The processes of the present invention are performed by processor 202 using computer implemented instructions, which may be located in a memory such as, for example, main memory 204, memory 224, or in one or more peripheral devices 226–230. The processes performed by processor 202 include the low quality translation determination process of the present invention and may also include the machine translation processes.
With reference to
The present invention has at its roots some concepts from Chaos Theory and, in particular, the phenomenon known as sensitive dependence on initial conditions, also known as the “Butterfly Effect.” According to this concept, a tiny change in state, over time, may diverge into a much larger event. For example, a flapping of a butterfly's wings produces a slight change in the atmosphere that, over time and distance, may result in a tornado. Given the example of 99.9% accurately translated text, the minor error or inaccuracy may result in significant downstream chaos.
Thus, the present invention operates on the fundamental premise that 100% quality MT could be defined as SHLx0<=>SHLxn, where SHLx0 is an original textual source human language in some language x and SHLxn is created as a result of re-translation between language x and language y a number (n) of times. The symbol “<=>” is used as notation to describe “reasonable equivalence.” It could also be referred to as “non-divergence.” Note that this use is different from the strict mathematical use of this symbol to mean equivalence, wherein equivalence means exactly equal and often identical. Reasonable equivalence in the context of this invention is variable, yet it does imply some degree of the traditional definition of equivalence.
Since the present invention is directed to MT, depending on the application of the invention, examples of reasonable equivalence between two sets of language source may be the following:
In accordance with a preferred embodiment of the present invention, source human language text SHLxi is continuously translated into language y to form THLyi using MTxy 304, which in turn is retranslated into SHLyi+1 using MTyx 308 and so on. In other words, the output of Mtyx is continuously fed into MTxy and the output of MTxy is fed back into MTyx as long as SHLx0<=>SHLxi, where i is a counter controlling the iteration, and as long as i does not reach an iteration threshold n. If i reaches n, then the resulting translation is SHLxn 310. If SHLx0<=>SHLxn, then a determination of low quality translation cannot be made. If, however, any SHLxi is not reasonably equivalent to SHLx0 before the iteration threshold is reached, then the MT is likely of low quality.
Turning now to
If i is less than or equal to n, the process performs MTxy on SHLxi to form THLyi (step 410) and performs MTyx on THLyi to form SHLxi+1 (step 412). Translation and retranslation may be performed by software in the same or a different computer or by a specialized hardware translation device. Next, the process increments the counter and returns to step 406 to determine whether SHLx0<=>SHLxi.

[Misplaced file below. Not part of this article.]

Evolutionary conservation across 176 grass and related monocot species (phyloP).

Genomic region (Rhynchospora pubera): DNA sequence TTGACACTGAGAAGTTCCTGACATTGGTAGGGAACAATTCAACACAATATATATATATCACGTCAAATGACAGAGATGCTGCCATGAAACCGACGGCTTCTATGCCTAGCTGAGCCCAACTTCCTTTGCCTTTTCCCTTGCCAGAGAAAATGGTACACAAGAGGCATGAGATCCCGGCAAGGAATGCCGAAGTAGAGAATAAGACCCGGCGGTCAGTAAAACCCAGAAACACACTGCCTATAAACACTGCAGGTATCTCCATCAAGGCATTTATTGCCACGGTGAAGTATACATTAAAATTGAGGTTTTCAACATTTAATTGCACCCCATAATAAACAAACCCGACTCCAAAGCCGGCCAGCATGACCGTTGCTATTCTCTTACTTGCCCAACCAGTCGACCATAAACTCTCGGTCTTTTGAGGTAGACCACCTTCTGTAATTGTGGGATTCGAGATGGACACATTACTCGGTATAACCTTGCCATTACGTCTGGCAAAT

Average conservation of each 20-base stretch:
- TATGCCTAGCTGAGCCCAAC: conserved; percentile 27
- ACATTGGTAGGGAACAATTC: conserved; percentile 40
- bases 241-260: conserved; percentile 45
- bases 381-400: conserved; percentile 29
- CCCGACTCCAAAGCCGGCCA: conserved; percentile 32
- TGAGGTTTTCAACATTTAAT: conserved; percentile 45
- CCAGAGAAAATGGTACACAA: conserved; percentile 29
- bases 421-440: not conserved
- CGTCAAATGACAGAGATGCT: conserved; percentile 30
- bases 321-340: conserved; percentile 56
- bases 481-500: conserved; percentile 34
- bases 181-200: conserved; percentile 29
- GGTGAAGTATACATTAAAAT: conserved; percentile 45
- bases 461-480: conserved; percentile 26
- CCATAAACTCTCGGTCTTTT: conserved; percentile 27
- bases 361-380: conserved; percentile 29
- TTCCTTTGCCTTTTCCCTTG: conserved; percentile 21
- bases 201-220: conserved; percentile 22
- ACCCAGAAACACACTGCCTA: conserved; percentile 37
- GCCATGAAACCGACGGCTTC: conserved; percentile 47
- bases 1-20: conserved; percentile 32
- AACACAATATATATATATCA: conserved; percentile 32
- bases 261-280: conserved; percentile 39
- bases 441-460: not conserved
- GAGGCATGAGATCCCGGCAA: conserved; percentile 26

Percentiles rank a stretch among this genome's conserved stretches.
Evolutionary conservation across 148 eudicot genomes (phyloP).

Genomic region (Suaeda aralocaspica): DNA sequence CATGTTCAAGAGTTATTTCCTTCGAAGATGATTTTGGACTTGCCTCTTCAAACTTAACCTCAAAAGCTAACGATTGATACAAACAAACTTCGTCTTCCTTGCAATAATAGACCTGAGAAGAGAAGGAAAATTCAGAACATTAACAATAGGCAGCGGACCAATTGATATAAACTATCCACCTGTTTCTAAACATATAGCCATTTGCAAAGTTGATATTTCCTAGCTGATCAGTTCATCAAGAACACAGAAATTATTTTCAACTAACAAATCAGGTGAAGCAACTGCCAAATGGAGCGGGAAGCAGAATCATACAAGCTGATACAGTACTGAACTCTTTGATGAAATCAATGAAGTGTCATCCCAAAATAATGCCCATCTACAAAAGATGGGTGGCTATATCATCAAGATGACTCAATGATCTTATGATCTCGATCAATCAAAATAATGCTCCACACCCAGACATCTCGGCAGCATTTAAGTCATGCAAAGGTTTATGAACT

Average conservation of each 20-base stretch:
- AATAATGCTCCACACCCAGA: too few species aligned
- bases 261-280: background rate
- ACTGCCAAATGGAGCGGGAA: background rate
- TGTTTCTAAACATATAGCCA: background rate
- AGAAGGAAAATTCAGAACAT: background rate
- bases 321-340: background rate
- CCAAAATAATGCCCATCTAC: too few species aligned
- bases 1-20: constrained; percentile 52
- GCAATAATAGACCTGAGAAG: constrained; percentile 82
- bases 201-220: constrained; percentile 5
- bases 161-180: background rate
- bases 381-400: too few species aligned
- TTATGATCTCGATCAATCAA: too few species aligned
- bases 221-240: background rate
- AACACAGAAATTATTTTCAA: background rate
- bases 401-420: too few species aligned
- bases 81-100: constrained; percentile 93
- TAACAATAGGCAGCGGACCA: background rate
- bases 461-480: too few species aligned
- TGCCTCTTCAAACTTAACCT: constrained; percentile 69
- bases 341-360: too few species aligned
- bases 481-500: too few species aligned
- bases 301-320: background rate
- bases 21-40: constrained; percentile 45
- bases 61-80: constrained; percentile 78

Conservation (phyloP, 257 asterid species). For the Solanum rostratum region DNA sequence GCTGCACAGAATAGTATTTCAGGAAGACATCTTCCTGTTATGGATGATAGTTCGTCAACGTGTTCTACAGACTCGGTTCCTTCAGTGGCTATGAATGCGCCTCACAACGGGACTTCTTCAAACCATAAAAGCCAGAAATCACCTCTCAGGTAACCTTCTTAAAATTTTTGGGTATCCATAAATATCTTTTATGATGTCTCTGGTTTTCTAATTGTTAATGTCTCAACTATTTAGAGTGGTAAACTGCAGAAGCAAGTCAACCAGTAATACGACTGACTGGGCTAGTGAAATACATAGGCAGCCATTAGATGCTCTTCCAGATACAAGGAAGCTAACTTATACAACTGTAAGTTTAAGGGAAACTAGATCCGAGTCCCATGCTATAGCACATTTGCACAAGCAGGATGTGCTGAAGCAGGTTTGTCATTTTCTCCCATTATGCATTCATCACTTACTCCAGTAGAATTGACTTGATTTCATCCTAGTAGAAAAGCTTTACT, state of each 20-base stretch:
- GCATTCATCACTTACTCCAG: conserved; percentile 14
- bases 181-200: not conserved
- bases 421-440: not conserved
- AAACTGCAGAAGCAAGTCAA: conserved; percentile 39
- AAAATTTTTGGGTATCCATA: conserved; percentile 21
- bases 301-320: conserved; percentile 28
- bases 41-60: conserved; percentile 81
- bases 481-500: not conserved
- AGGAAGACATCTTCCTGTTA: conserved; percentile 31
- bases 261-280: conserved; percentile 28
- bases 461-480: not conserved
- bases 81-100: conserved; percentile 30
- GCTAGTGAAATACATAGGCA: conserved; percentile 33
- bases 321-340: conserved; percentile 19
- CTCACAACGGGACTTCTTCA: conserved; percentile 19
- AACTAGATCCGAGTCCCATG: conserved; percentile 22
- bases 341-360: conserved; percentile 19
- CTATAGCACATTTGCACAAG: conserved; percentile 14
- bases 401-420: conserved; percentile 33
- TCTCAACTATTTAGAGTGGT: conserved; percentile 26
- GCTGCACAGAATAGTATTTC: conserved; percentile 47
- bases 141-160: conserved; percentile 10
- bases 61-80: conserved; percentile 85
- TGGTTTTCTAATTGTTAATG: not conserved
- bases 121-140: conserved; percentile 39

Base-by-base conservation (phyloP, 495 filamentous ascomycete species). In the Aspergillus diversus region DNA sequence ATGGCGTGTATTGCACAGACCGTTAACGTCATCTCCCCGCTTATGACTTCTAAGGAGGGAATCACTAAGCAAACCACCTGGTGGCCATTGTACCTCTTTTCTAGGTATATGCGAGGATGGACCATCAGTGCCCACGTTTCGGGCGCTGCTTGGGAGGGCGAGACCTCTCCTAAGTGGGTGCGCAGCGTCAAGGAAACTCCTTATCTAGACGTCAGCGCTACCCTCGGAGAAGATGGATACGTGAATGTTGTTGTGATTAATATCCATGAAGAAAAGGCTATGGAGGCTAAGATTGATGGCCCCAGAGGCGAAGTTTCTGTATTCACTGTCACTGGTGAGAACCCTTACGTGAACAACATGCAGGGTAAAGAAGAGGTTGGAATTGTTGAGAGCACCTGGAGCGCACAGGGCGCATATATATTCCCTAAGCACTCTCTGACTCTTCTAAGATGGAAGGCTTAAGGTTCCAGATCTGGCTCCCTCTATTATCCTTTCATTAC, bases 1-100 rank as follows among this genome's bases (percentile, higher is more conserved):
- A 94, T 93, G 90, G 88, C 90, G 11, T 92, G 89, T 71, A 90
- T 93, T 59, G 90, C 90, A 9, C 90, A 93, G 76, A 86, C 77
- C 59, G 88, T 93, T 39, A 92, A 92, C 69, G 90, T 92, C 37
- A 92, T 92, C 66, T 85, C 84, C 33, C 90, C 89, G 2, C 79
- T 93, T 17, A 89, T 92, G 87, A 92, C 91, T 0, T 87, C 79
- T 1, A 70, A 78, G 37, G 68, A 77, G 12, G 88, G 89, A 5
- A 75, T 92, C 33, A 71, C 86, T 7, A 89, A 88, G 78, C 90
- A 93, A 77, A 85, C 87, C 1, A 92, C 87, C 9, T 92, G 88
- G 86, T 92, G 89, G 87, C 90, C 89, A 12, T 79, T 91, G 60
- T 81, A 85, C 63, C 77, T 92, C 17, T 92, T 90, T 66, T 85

Returning to step 406, if SHLxi is not reasonably equivalent to SHLx0, then the process identifies the MT as low quality (step 416) and ends. If the iteration threshold is reached in step 408, then the process makes no determination of quality (step 418) and ends. If not determination of quality is made, the process may repeat with a different condition of reasonable equivalence.
Thus, the present invention solves the disadvantages of the prior art by providing a machine translation quality determination mechanism that uses comparisons of subsequent and potentially numerous reverse translations of a translated human language back to the source language. The process of translating from source language to target language to source language may iterate many times to ultimately yield information as to an assertion of low quality translation. Therefore, the present invention detects very minor inaccuracies that may diverge and significantly effect the fundamental meaning of the entire content. The present invention also provides an automated measurement of quality without employing costly and subjective human testing and analysis.
It is important to note that while the present invention has been described in the context of a fully functioning data processing system, those of ordinary skill in the art will appreciate that the processes of the present invention are capable of being distributed in the form of a computer readable medium of instructions and a variety of forms and that the present invention applies equally regardless of the particular type of signal bearing media actually used to carry out the distribution. Examples of computer readable media include recordable-type media such a floppy disc, a hard disk drive, a RAM, and CD-ROMs and transmission-type media such as digital and analog communications links.